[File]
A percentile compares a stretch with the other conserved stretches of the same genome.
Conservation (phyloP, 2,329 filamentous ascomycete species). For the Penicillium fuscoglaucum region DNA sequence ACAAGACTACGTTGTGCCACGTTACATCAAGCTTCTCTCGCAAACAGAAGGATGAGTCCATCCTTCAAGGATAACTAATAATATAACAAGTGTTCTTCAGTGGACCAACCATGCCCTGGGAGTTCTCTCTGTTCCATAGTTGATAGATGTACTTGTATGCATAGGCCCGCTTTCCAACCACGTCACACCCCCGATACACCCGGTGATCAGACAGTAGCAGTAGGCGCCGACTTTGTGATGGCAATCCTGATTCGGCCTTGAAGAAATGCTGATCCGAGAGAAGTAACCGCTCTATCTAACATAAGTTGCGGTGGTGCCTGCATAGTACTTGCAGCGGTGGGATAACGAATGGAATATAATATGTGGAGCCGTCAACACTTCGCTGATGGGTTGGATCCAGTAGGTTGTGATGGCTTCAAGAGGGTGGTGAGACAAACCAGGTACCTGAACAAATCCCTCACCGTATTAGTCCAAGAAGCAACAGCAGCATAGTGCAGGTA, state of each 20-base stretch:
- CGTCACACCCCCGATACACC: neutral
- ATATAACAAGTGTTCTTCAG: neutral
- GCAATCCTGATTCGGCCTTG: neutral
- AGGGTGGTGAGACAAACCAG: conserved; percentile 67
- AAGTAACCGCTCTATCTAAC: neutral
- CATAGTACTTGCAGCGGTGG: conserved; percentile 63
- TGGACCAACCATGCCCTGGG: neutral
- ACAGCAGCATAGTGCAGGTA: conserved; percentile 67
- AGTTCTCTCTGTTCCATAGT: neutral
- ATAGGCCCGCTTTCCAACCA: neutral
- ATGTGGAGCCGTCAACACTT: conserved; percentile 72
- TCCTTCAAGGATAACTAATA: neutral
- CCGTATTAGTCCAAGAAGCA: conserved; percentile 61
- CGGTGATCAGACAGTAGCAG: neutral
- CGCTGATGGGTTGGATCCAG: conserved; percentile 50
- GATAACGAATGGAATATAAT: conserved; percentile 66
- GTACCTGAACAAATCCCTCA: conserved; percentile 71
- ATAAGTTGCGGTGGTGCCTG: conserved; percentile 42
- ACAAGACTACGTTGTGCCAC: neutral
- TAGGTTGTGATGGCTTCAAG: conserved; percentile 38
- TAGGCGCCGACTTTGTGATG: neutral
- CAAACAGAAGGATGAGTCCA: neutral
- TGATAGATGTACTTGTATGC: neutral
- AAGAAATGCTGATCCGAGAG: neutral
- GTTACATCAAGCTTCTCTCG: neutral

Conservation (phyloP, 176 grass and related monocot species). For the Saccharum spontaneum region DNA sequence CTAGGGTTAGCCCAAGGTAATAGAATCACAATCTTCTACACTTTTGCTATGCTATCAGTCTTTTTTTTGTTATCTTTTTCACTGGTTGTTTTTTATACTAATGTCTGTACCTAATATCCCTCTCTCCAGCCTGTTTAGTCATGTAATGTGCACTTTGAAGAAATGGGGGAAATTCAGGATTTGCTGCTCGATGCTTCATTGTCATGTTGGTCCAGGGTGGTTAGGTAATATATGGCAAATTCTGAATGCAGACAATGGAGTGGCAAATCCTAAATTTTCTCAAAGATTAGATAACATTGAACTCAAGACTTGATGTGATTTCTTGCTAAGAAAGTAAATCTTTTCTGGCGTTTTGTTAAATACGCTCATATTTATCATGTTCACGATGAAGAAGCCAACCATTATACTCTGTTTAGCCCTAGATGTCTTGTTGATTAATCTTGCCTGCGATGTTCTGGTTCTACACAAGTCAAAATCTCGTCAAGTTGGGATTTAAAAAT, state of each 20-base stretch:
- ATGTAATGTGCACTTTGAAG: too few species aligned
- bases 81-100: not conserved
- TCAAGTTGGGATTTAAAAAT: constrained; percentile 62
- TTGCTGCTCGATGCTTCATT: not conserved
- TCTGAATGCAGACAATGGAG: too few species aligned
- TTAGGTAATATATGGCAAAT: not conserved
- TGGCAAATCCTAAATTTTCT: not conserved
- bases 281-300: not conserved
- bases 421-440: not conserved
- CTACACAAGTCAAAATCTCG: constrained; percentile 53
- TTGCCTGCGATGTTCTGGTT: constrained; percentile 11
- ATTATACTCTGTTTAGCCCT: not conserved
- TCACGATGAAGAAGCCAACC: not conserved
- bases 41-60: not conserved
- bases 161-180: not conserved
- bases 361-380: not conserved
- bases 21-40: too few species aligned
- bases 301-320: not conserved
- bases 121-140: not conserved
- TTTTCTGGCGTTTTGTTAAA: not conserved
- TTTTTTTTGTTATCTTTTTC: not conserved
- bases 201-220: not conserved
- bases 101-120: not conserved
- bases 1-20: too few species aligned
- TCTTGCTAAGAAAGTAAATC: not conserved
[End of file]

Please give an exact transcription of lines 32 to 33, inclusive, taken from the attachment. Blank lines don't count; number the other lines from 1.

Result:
- TTGCTGCTCGATGCTTCATT: not conserved
- TCTGAATGCAGACAATGGAG: too few species aligned